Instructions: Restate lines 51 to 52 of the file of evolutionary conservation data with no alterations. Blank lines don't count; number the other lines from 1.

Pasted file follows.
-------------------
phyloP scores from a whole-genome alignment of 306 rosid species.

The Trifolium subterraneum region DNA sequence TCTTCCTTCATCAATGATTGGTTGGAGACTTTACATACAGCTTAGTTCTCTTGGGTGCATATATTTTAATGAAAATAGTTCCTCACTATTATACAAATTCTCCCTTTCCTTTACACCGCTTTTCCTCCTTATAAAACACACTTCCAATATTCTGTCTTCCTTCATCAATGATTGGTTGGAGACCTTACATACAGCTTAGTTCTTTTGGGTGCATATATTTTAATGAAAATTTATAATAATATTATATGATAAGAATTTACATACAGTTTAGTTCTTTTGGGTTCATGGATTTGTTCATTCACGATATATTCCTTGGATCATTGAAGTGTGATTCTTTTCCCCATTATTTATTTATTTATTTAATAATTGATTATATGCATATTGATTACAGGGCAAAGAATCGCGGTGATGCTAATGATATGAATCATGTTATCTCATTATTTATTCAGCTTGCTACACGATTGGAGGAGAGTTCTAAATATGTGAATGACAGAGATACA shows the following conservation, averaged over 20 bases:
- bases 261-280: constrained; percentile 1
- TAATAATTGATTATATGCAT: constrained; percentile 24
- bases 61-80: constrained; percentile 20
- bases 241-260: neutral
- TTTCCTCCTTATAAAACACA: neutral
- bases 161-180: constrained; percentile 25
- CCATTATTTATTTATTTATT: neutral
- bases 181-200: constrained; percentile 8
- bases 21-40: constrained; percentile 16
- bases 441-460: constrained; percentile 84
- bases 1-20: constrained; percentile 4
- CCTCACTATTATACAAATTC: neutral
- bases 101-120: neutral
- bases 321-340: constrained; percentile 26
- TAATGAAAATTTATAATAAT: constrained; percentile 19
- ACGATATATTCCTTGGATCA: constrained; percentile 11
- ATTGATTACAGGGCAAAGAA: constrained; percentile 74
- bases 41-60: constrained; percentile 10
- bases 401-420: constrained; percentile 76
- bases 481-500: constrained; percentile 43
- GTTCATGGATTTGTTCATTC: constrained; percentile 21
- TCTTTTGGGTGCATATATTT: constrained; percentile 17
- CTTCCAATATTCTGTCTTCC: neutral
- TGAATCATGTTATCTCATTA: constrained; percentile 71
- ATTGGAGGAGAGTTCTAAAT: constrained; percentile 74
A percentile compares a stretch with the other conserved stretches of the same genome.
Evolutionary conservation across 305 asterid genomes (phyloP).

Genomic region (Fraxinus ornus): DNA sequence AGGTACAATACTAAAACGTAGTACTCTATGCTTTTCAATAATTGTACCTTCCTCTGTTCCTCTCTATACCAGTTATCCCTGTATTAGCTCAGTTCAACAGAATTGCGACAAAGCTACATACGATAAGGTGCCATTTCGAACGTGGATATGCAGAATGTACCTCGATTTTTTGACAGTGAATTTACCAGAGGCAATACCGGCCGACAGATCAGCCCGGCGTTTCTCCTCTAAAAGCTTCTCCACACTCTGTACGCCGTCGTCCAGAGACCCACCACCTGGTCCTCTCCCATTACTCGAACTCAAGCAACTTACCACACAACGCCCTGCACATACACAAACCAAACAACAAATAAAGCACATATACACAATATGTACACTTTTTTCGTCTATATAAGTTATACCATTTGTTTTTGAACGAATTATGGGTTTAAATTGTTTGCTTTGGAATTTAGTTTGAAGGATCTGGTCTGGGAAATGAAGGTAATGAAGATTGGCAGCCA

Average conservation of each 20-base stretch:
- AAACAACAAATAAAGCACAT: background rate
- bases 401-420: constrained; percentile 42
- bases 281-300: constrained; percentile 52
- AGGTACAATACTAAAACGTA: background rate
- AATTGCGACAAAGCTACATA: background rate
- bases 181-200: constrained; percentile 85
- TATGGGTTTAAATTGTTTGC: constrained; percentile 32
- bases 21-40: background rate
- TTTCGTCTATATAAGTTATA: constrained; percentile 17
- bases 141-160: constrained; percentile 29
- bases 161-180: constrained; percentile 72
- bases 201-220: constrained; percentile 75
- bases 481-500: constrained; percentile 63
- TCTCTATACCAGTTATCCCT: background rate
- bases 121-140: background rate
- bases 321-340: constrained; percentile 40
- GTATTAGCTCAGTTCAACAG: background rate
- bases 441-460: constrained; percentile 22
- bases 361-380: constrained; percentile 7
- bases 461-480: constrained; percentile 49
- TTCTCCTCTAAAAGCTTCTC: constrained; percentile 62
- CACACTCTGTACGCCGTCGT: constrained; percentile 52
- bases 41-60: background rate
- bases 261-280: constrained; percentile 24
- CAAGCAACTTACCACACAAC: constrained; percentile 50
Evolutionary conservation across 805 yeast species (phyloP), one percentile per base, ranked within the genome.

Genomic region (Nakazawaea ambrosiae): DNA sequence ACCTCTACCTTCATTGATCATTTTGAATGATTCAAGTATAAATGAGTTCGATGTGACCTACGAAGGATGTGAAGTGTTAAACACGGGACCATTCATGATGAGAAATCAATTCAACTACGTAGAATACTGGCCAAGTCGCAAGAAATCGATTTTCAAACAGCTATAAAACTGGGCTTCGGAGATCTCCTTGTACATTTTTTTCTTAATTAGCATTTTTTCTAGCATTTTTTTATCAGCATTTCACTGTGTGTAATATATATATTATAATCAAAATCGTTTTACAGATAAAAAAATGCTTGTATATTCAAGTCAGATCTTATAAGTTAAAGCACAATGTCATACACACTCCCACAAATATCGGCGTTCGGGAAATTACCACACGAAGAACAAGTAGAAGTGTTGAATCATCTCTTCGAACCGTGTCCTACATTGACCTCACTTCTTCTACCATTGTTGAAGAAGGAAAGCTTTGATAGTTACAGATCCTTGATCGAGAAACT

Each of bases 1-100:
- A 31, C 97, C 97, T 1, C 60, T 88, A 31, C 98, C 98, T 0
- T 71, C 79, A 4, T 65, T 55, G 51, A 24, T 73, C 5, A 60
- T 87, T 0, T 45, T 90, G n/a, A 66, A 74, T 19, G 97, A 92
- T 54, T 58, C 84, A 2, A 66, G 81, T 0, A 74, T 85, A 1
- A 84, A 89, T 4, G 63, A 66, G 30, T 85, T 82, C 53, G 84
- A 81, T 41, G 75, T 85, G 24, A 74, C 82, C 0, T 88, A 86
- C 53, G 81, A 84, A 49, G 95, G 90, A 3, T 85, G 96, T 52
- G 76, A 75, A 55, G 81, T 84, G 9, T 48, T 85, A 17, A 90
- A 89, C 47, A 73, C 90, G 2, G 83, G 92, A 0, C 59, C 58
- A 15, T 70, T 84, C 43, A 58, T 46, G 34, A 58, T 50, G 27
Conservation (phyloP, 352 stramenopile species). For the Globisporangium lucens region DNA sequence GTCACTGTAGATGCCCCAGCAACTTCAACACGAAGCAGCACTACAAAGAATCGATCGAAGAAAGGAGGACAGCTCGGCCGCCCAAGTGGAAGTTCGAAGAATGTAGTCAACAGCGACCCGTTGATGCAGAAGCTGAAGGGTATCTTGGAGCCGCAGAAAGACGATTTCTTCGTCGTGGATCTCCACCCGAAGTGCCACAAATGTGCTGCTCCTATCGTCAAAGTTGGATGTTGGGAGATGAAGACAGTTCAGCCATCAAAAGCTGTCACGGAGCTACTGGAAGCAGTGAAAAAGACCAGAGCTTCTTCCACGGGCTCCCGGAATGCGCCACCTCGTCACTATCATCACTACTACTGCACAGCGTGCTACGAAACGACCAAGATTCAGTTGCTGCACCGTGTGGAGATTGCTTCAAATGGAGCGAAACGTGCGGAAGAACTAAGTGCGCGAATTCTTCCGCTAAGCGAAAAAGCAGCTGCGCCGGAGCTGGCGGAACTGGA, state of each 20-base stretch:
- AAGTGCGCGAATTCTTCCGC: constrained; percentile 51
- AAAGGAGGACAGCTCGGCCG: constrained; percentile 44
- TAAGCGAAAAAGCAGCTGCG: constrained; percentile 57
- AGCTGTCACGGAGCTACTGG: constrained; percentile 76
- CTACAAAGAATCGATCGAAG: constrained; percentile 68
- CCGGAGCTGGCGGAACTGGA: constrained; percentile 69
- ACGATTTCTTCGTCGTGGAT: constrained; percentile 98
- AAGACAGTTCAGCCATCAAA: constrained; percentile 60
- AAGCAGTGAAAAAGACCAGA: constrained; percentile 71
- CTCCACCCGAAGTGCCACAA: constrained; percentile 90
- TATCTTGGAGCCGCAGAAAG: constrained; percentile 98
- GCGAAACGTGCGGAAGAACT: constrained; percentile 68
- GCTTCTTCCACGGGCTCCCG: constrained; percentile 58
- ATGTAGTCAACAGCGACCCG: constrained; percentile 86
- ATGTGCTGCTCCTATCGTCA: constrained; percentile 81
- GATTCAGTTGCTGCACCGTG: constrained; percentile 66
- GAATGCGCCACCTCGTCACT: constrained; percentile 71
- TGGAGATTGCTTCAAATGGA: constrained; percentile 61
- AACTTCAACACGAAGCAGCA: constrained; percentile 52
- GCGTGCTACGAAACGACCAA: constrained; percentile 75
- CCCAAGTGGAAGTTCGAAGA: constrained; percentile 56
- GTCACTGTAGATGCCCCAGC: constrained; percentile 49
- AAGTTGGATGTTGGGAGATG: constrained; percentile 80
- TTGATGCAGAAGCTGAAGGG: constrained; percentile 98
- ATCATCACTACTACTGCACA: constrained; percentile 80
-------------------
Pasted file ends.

- bases 461-480: constrained; percentile 49
- TTCTCCTCTAAAAGCTTCTC: constrained; percentile 62